As indicated a few days ago, I have concerns about DeKalb’s hotel/motel inspection and licensing ordinance.

The good news is, the city does recognize that some people are permanent residents of hotels and motels.

“Permanent resident” means any person who occupied or has the right to occupy any room or rooms in a hotel or motel for not less than thirty (30) consecutive days.

However, status as a “permanent resident” only means that the usual 7% hotel/motel tax is not charged. It has nothing to do with tenancy or conferring tenants’ rights in long-term living situations in motels.

This is consistent with state law, which tends to keep considerations of landlords and innkeepers separate. Generally such a separation plays out reasonably, except in the case of people having to use cheap motels to keep a couple of walls between themselves and the streets on a long-term and/or indefinite basis.

Let’s consider how this works in case of a motel shutdown such as City of DeKalb’s closure of the Travel Inn.

In an email, Mayor Rey said, “The City is very sensitive to dispersing permanent residents from short-term rentals onto the streets. It is my understanding Lynne that due notice is given upon such displacements.”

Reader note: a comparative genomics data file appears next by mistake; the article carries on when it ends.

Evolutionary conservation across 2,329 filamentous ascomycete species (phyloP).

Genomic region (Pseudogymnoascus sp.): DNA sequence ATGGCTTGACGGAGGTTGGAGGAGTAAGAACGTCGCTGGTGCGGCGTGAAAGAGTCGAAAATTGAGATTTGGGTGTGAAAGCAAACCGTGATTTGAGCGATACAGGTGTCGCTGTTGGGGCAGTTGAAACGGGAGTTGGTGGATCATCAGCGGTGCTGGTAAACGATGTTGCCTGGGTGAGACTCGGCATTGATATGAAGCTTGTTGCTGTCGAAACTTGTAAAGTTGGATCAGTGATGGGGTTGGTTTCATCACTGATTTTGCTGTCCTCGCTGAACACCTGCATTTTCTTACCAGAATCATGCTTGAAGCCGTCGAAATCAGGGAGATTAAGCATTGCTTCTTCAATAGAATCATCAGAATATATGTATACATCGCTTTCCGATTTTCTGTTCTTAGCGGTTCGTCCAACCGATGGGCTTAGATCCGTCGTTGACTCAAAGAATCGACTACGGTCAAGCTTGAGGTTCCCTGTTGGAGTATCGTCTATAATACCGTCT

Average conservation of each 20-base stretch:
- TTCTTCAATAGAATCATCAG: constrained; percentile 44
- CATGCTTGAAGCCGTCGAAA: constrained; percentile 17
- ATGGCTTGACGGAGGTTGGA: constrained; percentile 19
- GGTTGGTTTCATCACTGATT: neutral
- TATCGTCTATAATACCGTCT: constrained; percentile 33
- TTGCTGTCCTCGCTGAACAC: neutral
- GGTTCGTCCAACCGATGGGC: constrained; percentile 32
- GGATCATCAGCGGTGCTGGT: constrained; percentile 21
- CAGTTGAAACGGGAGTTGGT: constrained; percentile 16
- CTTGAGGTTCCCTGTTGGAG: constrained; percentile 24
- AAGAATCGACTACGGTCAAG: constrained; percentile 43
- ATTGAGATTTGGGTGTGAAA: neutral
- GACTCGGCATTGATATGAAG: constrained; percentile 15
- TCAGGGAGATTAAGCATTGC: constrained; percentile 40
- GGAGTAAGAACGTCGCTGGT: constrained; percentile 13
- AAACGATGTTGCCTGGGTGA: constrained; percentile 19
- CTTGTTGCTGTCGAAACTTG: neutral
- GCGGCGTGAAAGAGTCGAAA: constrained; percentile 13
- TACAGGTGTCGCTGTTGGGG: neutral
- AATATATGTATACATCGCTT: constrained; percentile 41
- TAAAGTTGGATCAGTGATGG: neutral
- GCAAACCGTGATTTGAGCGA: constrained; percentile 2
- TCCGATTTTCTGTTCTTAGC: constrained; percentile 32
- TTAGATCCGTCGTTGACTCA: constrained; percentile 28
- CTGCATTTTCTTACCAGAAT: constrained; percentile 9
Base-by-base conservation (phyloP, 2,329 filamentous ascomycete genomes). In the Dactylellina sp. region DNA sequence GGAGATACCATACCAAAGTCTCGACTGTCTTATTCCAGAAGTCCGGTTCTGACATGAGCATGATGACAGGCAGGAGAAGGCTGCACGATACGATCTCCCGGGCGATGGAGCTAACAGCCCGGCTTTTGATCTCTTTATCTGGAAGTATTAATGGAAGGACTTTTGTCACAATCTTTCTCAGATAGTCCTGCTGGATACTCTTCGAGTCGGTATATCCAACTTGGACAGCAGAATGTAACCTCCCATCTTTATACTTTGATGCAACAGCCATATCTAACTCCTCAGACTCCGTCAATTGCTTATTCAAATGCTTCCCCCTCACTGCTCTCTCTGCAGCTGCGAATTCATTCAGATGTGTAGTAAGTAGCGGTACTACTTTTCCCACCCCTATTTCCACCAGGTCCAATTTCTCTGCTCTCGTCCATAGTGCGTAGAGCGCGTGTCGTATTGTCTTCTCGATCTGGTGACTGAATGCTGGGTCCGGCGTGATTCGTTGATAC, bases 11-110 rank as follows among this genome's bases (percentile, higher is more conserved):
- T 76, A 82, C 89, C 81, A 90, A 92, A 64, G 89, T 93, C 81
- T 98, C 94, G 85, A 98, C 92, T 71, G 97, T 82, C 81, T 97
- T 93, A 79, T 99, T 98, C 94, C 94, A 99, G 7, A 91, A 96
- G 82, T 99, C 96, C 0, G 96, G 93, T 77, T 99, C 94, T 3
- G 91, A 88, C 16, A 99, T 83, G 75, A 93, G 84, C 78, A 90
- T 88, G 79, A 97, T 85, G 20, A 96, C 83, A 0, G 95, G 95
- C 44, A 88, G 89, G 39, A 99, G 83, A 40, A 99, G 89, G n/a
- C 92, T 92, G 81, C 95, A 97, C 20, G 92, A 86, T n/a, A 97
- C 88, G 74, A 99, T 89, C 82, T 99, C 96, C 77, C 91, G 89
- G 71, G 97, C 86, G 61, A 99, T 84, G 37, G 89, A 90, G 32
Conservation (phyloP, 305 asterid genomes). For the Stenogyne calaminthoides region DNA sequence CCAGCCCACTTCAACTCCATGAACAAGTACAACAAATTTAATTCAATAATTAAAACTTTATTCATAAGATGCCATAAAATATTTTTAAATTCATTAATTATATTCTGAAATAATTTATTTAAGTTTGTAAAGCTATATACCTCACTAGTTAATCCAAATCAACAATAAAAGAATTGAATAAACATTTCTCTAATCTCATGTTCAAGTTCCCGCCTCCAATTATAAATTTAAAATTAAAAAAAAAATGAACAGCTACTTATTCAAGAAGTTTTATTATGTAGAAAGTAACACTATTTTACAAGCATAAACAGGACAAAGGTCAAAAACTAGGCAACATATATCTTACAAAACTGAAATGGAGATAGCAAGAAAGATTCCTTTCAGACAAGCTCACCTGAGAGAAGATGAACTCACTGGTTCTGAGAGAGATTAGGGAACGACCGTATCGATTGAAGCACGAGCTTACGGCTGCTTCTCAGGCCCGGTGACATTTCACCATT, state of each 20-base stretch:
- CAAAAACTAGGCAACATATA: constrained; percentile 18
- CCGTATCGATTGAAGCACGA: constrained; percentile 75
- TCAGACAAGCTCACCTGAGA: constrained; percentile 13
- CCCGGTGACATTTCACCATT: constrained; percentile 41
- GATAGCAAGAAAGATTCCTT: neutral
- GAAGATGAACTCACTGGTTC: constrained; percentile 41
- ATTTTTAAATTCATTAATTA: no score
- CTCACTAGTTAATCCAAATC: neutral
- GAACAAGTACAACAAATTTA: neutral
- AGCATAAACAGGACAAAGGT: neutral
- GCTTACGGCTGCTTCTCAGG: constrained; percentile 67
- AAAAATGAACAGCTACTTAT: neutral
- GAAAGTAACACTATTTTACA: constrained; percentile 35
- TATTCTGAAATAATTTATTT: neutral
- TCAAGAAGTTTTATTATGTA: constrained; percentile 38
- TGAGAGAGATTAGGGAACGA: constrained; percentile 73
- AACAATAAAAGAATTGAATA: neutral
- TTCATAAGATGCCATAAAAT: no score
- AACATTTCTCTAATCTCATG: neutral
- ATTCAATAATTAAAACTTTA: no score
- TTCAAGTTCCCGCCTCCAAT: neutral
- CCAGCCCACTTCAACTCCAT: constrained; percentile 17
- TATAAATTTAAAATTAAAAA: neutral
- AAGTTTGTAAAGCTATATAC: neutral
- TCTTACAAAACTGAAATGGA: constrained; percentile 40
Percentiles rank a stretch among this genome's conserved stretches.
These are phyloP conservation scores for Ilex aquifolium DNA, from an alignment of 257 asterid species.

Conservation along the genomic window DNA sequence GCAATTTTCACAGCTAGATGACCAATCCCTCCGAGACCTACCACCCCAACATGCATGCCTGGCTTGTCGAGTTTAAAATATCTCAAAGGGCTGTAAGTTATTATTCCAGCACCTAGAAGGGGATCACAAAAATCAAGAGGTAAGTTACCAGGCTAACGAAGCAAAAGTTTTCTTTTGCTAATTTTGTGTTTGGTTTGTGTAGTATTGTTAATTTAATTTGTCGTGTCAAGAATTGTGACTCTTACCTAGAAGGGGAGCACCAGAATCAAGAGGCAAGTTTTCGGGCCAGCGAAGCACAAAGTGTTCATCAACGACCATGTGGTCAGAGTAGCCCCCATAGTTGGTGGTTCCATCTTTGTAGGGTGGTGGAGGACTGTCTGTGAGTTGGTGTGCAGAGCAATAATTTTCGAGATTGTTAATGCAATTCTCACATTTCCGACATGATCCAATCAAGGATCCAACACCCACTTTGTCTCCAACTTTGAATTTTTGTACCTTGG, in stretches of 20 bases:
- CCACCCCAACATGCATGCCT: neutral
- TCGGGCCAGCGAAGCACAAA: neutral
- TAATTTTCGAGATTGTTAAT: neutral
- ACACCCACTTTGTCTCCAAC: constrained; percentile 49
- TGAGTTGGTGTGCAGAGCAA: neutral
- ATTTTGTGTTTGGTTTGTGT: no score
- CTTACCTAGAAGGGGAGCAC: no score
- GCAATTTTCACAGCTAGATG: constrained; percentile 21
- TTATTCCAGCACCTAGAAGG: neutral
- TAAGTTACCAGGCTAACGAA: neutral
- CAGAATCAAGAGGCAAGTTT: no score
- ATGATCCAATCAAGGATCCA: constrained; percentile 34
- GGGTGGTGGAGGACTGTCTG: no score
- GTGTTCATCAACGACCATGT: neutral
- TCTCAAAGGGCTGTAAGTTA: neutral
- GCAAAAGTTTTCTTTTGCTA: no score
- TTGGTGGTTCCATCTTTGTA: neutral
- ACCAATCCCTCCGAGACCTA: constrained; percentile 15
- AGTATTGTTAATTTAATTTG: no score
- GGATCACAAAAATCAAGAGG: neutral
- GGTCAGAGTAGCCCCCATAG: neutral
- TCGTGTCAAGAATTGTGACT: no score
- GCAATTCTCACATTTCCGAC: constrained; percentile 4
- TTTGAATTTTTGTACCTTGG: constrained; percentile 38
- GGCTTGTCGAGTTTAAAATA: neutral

“Due notice” is not required by DeKalb ordinance, and my Freedom of Information Act request returned no evidence of any such notice. Yet, conversation on Facebook suggests that people were indeed booted out onto the street.

Mayor Rey also said:

The closure of the local motel was not a result of city causation. We were merely enforcing health/sanitary living condition standards for short-term rental available to visitors.

Irony alert! Living on the street can be bad for your health, too, which is why people will put up with fleabag conditions to avoid it. Especially those with children.

I’m also pretty sure that if harm should come to someone as a direct result of being kicked out of his or her residence without time to make other arrangements, it would put the city at risk of legal action.

The larger issue, of course, is simply one of conscience. I want local government to have one. You?